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Software codes of mantra,

tantra, witchcraft, black magic, evil eye, evil tongue &c



It is foretold! The torrential flow of inexorable destiny!

89. QUOTE: if the pot‐drum has been polluted by the touch of a menstruating female END OF QUOTE.

Menstruating females are seen as polluting agents. Why it is so is not known to me. However, their entry into temples during this period has been mentioned as forbidden.

In some households, menstruating females are not allowed to cook in the kitchen. Even though this seems quite outrageous, in effect, it is a nice time of relaxation for the female.


90. QUOTE: Hindus of all castes, high and low, make vows and offerings to the gods, with the object of securing their good‐will or appeasing their anger END OF QUOTE.

Thurston has noted that the lower castes make pious offering to minor stature deities in the form of fowls, sheep, goats or buffaloes. These minor deities allow animal sacrifice.

At the same time, the higher castes keep out of these things. They give their offering to higher stature deities as Venkateswara of Tirupati, Subramanya of Palni, Viraraghava of Tiruvallur and Tirunarayana of Melkote. I do not know if these deities are from the Brahmanical spiritual antiquity. What are offered in these places are various kinds of vows.

What might be interesting to seek out is possibility that what the lower castes were worshipping were some kind of Shamanistic deities which came along with them from elsewhere. However, when their social stature went down, these deities also were given a slight distance by the Hindu worshipers (i.e. Brahmins, and the other associated Aaryan castes).

Even though the lower castes naturally would have an infatuation with the higher caste deities, due to the issue of distance lending enchantment, it is noted by Thurston that when they have serious illnesses, the Hindus had no qualms in seeking the help of the Shamanistic deities.


91. QUOTE: Writing in 1872, Mr Breeks remarked that ''about Ootacamund, a few Todas have latterly begun to imitate the religious practices of their native neighbours END OF QUOTE.

It is an interesting observation. That, religious practises do spread by means of diffusion. Whenever the same kind of people comes into social leadership, they form the social system as per their language designs. Along with that spiritual believes also spread.

Wherever the English rule was in place, the social system slowly changed into an egalitarian one as per the designs of the English language.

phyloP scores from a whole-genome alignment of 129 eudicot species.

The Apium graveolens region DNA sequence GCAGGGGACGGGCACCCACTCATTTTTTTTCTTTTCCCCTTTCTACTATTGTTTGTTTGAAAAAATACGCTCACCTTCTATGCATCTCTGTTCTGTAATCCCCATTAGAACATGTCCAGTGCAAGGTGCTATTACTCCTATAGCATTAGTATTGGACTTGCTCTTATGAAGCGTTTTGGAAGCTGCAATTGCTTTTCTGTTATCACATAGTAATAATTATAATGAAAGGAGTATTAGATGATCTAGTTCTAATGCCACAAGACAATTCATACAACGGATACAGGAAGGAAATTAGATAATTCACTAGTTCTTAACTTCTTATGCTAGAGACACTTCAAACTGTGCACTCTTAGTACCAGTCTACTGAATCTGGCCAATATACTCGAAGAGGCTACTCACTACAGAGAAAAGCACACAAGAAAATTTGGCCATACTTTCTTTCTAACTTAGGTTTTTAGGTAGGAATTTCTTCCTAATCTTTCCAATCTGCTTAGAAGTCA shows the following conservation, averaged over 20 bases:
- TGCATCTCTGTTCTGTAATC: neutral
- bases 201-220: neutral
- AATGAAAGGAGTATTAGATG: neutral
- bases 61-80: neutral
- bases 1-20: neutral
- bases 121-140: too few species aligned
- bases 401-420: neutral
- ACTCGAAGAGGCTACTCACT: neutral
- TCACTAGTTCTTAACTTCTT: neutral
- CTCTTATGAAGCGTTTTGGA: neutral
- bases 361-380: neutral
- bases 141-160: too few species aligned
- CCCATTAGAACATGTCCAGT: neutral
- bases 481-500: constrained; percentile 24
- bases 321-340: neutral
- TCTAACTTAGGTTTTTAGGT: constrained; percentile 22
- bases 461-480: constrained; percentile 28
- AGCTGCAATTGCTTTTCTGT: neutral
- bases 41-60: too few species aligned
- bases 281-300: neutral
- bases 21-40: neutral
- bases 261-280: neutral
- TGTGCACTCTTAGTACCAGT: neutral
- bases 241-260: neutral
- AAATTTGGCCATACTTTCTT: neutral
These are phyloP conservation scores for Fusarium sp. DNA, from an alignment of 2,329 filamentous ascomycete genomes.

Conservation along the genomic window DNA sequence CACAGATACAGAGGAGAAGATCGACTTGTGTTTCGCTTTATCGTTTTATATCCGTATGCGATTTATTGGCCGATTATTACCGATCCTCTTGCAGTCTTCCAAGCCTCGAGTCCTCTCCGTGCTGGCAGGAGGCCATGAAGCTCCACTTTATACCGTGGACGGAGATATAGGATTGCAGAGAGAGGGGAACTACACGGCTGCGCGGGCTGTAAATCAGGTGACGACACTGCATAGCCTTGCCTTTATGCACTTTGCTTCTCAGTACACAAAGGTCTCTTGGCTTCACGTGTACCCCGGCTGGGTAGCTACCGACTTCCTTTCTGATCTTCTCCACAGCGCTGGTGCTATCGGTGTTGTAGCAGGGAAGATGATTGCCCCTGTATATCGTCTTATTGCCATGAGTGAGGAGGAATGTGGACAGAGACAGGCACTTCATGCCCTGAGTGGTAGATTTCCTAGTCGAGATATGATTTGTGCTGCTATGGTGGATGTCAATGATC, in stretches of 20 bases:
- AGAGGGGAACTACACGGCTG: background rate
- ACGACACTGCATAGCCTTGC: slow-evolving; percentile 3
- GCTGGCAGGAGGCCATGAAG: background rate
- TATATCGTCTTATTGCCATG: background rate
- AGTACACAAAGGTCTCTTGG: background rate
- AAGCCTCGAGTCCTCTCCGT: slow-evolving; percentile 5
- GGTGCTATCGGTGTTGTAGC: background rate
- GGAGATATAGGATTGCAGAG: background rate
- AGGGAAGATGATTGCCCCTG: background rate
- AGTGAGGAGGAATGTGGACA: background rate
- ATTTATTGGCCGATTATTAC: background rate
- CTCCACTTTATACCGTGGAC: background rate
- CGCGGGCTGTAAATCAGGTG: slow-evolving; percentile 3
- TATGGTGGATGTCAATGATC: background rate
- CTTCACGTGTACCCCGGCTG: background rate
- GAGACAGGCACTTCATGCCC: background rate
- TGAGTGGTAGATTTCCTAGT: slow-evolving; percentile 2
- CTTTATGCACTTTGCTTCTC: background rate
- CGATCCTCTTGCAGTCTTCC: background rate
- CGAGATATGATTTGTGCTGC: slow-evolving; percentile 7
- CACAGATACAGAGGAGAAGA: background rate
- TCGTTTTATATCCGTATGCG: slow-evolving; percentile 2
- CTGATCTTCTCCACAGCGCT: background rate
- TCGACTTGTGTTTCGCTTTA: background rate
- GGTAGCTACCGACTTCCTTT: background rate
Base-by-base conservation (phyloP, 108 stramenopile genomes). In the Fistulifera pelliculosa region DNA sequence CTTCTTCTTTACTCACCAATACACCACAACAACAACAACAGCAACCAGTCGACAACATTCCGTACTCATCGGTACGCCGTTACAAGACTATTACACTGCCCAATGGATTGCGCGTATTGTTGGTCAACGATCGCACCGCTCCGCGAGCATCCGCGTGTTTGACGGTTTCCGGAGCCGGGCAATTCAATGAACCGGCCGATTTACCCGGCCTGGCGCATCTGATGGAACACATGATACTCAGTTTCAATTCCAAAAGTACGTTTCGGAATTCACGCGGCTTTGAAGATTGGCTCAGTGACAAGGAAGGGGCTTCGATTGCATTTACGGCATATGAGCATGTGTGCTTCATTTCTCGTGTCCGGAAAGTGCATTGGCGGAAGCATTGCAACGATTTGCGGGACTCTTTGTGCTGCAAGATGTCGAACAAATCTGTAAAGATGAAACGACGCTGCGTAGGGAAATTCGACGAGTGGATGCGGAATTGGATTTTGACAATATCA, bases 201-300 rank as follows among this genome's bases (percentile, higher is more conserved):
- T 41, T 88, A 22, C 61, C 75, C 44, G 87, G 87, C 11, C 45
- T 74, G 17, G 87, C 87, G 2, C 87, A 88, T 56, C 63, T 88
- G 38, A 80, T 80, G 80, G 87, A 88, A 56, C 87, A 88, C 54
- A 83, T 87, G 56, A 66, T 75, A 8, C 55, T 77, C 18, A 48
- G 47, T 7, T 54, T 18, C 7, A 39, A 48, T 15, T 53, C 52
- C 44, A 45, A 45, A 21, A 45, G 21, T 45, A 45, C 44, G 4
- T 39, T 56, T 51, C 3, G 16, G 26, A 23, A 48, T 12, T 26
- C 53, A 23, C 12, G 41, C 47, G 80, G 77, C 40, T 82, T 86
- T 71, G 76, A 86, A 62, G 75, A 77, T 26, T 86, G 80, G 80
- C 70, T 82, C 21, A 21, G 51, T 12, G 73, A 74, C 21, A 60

92. QUOTE: He subsequently had many sons, one of whom he named Dasan, and placed entirely at the service of the god. Dasan forfeited all claim to his father's estate, and his descendants are therefore all beggars. END OF QUOTE.

There might be many examples of people making a pledge to their deity that not only themselves, but their descendents would also do it. I do have a gut feeling that this vow is connected to the hierarchal codes in the feudal languages. In these languages, children are the regimented subordinates of the elders. The elder can be either the fathers, or the mother, or even the maternal uncle. It depends on the family system of the person.


93. Some devotees pierce a skewer (silver pins) through the cheeks. I have seen such people in my childhood. Some poke a sphere into some body parts. All these are done as part of some penance or vow. It would be good to have a very realistic study of what induces them to do this, and what is the benefit they derive. Simply decrying all this as ‘superstitions’ will not give any information. The basic question would be as to how this kind of seemingly terrifying penances came into practise.


94. QUOTE: Curiously enough, the priest of this Paraiya shrine is himself a Brahman. END OF QUOTE.

In many ways, this points to the conceding of their own inferiority by the lower castes to the social superiors. Also might point to the ways, in which Brahmanical religion slowly diffused into the Shamanistic worship. It is also quite possible that the Brahmanical religion (Hinduism) maintained its purity at various locations.

It may be noted that the lower castes were not one group. They were mutually competing groups, to achieve a social stature above their nearest castes. In fact, Thurston himself has noted in his Castes and Tribes of Southern India, that the at-the-very-bottom castes would fight for supremacy among themselves. This was a location where the Brahmanical castes never interfered. In fact, their minor postures of mutual superiority might provide entertainment to the higher castes.


95. Odiyan: There is a very curious description of the Odiyan phenomenon in this book. I think it is part of the Malabar areas’ social terrors. I do not know if this phenomenon has been there in other places of the southern parts of the South Asian subcontinent. In fact, there is no mention of it in this book with regard to other locations in the Madras Presidency and also in Travancore kingdom areas.

In the Malabar areas, Odiyan phenomenon was a terror mentioned till around the 1960s. The belief was that the lower castes of Paniyas and Pulayas would use black magic powers to change their form into certain specific animals like cat, dog, bull &c. In that form, they would approach the household of the higher castes, which were actually beyond the bounds of the lower castes.

They would use these powers to have sexual relationship with higher caste women.

However, the most terrible part of this belief was about the way they would acquire the powers of black magic.

What was required was pillathylam (foetal essence). The Odiyan’s assistant would first prospect for a pregnant woman of about six or seven month’s foetal growth. They have to get her in their hands. The time of this is midnight hours. They would go through certain ritualistic fasting beforehand. A Yantram would be drawn on the ground and the auspicious versus inauspicious signs are noted. If everything is okay, they approach the woman’s house.

The black magician would hold in his hand a coconut containing a black magic potion called Gurusi, and go around the house in circumambulation. Various mantra lines would be chanted along with this.